Plugging the NED information gap

2004

Non-executive directors should have in-house support to give them access to unbiased information when it comes to scrutinising the plans of executive board colleagues.

Head-hunter Odgers Ray & Berndtson is suggesting that more organisations need to follow the example of bodies such as the Bank of England and BP, which provide support for independent members, when looking at ways of improving the policing function of non-executives.

An article in yesterday’s Financial Times newspaper has illustrated the difficulty non-execs face in getting to the bottom of what their organisations are up to.

It points to the example of supermarket chain Sainsbury’s where former chief executive Sir Peter Davis last spring received a large bonus, agreed by the non-exec remuneration committee, for meeting various goals, among them overhauling the supply chain.

Yet this week, the chain revealed the £3 billion supply chain initiative had been a failure and availability on the shelves was worse than before it started.

Will Dawkins, a partner in the board practice of Odgers Ray & Berndtson, argued what was needed was for non-execs to have access to a dedicated, independent secretariat or, in smaller firms, at least some sort of adviser.

The company has submitted the idea to the review of mutual life governance being conducted by Paul Myners, which is due to report at the end of the year.

Just this kind of secretariat has been in place for some time at BP and the Bank of England’s Monetary Policy Committee has access to a team of researchers devoted to its activities.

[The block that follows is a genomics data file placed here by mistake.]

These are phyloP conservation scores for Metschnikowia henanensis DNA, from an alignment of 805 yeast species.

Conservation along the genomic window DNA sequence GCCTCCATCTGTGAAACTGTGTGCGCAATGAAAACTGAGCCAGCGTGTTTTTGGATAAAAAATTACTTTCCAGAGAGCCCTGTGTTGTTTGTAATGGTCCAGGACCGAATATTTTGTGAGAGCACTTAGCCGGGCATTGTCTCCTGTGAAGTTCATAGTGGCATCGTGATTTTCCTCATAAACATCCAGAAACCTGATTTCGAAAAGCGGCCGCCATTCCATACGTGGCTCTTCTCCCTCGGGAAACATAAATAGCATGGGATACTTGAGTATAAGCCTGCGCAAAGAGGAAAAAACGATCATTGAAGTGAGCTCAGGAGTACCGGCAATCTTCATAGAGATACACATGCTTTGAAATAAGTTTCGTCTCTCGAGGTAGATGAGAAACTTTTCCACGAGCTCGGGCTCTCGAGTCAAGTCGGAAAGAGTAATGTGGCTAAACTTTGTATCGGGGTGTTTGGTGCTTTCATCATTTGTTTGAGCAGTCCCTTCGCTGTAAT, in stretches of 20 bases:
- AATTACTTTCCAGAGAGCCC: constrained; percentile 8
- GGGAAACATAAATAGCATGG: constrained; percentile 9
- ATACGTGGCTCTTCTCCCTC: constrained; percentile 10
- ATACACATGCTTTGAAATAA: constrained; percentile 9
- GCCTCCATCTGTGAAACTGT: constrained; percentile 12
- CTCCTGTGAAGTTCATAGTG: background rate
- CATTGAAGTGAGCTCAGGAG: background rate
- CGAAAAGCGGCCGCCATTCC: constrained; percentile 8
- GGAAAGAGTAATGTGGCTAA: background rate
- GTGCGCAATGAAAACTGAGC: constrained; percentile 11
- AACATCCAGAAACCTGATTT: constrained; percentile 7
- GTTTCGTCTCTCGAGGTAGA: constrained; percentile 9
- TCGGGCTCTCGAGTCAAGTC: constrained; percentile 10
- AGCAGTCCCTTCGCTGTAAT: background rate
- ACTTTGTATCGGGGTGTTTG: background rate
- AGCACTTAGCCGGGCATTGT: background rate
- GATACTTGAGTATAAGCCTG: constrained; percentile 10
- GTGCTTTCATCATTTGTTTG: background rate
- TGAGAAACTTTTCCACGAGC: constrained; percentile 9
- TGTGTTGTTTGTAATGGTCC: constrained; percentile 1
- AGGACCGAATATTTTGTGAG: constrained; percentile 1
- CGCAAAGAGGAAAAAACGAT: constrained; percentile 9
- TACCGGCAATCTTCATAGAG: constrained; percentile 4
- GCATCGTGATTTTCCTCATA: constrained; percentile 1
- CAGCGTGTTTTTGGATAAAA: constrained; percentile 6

"The dilemma for non-executives is that they will probably only be spending 18 to 20 days a year working on the organisation and they are required to come from a non-conflicting business," he told Management Issues.

"The information they will be getting will be coming from the executive. It is not that the executive is being dishonest, it is just that it naturally wants to show itself in the best possible light.

"The non-executives will not necessarily have the nose or the instinct to spot if things are not going the way they should be. Yet everyone thinks they should be able to pick up these nuances," he argued.

The difficulty, of course, will be in setting up a structure that is not seen as threatening by the executive and ensuring any secretariat can get full access to the information it needs.

"The aim should not be to challenge the executives all the time, but non-executives should be challenging them some of the time. It is about enabling the non-executive directors to put better informed and more perceptive questions to board members," said Dawkins.

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